Guest blog post by Tracy Schlater, Farm Safety 4 Just Kids
Believe it or not, winter fires are common due to additional heat sources. Today I’d like to share with you a few precautions you can take to protect your family and your farm.
10 Ways to Help Avoid Farm Fires
Install smoke detectors on every level of your home. Be sure to place one outside each bedroom.
Test smoke detectors monthly. Replace batteries twice a year, regardless of whether you think it’s necessary. One easy trick for remembering to do this is to change batteries each time you change the clocks for daylight savings.
Replace smoke detectors that are 10 years or older.
Place fire extinguishers in strategic locations, making sure they are accessible in your kitchen, barn, farm buildings, and machinery including tractors and combines.
Plan your escape routes. Practice fire drills at home once a year. Show your children all of the safe ways to escape a fire from every room of the house and every building on the farm. Designate an outdoor meeting place and make it part of the drill.
Keep matches away from children.
Never enter a confined livestock area or housing structure if it’s on fire.
Install lightning rods.
Store gasoline and other flammable fuels in proper containers in cool places.
September 16-22 is National Farm Safety and Health Week, which provides a great opportunity to talk with your family members and employees about what should be done if the “unthinkable” happens on your farm.
Every farm needs a “what if” plan that outline expectations and a protocol for people to follow should something go wrong. Here are a few tips to develop such a plan:
Establish a check-in procedure for workers in remote areas.
Have an up-to-date layout of your farm, including locations of any potential hazard to serve as a resource for first responders.
Train your family and employees on CPR and first aid.
Put address markers at field drives to help first responders find you.
Include the address of each field and farm site in every driveable piece of machinery, along with emergency phone numbers.
All family members, including children, can play a big role in knowing what to do in a rescue situation. By working together with your local emergency agencies, your neighbors, family members and farm employees, you can assure the best chance of survival and recovery from farm tragedies.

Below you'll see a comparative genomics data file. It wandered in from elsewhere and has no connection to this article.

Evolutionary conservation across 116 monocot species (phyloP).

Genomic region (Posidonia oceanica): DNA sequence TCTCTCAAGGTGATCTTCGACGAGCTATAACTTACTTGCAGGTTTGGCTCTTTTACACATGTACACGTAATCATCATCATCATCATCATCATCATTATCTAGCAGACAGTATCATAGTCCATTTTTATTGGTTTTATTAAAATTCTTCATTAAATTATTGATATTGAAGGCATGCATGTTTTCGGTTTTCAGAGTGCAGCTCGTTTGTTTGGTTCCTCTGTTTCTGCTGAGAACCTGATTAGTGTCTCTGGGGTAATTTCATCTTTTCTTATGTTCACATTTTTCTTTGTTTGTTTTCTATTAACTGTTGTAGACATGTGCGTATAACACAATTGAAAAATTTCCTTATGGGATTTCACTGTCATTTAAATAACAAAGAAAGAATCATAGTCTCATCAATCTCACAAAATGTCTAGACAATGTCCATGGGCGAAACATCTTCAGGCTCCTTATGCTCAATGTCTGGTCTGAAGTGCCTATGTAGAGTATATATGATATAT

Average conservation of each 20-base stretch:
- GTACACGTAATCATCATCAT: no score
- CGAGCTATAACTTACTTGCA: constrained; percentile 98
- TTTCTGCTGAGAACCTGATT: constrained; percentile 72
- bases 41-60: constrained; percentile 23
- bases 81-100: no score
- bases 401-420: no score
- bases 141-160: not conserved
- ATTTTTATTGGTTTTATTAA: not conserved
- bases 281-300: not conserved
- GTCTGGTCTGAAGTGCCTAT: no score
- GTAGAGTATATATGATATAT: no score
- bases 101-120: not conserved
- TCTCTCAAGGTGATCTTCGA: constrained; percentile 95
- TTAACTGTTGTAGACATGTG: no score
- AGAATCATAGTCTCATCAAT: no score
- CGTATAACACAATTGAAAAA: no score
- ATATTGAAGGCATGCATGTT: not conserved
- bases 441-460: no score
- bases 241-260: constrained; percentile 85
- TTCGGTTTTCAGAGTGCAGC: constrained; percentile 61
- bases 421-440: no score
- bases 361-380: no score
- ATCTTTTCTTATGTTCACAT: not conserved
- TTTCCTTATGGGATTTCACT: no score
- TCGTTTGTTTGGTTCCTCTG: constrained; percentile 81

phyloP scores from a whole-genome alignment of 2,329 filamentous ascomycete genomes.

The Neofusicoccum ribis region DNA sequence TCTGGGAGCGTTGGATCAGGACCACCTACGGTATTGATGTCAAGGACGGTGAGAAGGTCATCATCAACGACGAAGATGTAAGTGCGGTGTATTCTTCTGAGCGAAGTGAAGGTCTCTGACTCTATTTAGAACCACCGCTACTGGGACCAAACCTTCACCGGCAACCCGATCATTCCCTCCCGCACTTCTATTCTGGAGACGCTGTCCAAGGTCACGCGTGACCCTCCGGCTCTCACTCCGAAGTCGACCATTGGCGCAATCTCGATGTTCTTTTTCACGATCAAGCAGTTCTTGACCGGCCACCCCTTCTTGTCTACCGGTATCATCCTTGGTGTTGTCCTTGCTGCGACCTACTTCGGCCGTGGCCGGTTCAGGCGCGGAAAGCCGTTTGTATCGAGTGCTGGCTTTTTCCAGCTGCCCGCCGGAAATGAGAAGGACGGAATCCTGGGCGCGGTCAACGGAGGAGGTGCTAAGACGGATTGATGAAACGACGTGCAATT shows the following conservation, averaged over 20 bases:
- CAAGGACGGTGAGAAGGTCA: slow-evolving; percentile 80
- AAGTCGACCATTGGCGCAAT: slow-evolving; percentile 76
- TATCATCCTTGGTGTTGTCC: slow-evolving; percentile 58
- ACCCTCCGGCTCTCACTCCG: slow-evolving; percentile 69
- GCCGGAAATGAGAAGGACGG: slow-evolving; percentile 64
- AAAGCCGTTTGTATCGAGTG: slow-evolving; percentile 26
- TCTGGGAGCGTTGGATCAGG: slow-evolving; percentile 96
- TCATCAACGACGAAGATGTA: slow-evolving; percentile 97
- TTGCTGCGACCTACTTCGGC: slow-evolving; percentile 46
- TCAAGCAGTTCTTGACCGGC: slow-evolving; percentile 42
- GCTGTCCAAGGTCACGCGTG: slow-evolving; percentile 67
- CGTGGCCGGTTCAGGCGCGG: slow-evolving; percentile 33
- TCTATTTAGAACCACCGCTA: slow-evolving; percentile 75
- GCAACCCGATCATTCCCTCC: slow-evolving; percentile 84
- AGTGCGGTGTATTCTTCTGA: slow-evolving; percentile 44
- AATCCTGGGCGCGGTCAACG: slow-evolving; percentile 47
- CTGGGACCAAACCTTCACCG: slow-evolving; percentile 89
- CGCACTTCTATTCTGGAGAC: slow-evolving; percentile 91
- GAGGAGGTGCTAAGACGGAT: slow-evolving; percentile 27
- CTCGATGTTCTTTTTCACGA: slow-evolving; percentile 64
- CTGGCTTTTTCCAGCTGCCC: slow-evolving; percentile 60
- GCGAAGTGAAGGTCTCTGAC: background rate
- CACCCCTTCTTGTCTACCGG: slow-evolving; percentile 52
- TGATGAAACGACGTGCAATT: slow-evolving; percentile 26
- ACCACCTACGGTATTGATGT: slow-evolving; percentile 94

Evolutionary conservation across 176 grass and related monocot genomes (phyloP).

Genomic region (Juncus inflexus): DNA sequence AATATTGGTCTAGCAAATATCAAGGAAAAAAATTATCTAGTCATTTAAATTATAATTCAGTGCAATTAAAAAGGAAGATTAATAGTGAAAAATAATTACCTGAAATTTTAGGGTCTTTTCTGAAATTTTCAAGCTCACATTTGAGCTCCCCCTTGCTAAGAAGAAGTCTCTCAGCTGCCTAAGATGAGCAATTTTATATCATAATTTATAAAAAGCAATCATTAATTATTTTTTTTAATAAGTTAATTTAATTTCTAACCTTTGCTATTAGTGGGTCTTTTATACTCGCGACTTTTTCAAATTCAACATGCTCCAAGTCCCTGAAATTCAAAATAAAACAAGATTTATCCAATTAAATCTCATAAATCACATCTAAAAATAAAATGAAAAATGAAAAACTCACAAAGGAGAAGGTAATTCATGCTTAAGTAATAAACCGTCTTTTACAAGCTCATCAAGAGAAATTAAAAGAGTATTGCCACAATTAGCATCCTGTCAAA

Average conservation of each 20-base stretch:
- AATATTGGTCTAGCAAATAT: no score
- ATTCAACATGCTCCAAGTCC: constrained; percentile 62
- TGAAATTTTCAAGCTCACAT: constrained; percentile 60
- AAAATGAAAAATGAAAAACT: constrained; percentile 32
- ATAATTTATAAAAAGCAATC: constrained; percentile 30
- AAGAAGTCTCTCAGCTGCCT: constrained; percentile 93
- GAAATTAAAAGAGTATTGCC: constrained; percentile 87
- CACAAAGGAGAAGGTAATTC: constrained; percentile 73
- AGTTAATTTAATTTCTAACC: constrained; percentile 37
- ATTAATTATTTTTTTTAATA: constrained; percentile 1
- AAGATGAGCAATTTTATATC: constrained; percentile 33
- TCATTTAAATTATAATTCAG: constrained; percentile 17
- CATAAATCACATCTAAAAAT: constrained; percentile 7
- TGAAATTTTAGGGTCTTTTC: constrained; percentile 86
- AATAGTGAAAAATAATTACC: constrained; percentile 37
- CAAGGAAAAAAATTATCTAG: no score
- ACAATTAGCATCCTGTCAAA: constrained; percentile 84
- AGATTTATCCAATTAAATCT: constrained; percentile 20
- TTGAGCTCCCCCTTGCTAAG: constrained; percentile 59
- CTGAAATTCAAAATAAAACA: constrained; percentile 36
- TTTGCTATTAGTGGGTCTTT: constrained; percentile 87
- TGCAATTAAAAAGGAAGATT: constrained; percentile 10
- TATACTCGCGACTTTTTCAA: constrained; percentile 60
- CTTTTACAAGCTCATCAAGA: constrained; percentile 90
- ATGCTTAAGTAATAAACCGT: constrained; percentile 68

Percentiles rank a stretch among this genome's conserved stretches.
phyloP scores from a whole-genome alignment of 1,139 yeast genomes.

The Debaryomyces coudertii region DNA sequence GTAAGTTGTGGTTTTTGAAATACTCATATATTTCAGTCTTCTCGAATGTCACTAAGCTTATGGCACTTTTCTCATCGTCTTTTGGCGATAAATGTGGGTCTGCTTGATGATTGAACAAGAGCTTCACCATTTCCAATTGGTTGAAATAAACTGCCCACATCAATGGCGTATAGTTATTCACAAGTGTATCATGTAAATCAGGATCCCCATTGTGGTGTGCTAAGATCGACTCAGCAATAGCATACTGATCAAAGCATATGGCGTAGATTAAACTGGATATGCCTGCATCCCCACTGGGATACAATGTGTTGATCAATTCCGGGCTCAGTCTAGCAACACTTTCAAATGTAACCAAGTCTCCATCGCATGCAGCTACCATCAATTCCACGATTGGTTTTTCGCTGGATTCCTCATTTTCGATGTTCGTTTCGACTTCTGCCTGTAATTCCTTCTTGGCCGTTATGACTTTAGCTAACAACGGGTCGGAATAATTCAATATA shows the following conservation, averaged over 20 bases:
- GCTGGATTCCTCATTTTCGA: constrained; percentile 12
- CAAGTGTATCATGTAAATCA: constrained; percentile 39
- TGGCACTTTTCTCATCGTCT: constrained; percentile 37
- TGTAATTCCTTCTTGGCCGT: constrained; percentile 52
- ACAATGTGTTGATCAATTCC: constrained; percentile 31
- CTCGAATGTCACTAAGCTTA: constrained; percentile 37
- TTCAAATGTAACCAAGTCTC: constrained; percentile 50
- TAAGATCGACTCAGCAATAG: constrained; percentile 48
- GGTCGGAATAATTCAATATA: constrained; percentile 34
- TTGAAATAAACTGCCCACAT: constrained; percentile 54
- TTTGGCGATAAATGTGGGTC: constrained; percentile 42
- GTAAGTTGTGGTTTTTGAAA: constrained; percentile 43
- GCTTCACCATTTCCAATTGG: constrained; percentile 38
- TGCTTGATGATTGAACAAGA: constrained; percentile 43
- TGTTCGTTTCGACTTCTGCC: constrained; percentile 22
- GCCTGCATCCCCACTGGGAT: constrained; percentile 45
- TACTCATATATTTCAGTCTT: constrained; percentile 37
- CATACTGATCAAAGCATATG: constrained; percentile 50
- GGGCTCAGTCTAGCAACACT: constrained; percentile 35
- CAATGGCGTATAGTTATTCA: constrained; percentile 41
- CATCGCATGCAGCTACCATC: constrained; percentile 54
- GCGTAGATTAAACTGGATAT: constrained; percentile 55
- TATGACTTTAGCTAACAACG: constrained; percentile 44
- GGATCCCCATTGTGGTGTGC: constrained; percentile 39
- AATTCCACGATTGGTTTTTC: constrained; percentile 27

Although the Iowa State Fair gets underway today, we’re making plans for our very own country celebration. Join us Saturday, Aug. 25, for a full day of entertainment for the entire family!
The Latham Country Fair gets underway at 9 a.m. with field tours and a craft show. Professional agricultural speakers take the stage, beginning with Dr. Fred Below at 9:30 a.m. Click here for the full speaker lineup.
It’s all fun and games for kids, beginning at 10 a.m. Kids of all ages can participate in a variety of activities including: pedal tractor pull, burlap bag races, train rides on the GBO Railroad, inflatibles, petting zoo plus intricate face painting.
A schedule of kids’ activities:
In addition to all of this, there will be presentations by Farm Safety 4 Just Kids and Ag in the Classroom. P.S. We’ve also planned special presentations for moms and grandmothers. Watch for more details to be posted next week about those!
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When I sit down to write articles for our blog, I feel like I'm sitting down with my family at the dinner table, ready to talk about news from the field while we enjoy one of our favorite recipes. Whether you're looking for information to help you in the field, are interested in trying a farm family's favorite recipe or simply want to see what others are doing to help feed and fuel the world, we cover it here at The Field Position! Thanks for visiting us today and we hope to hear from you again soon!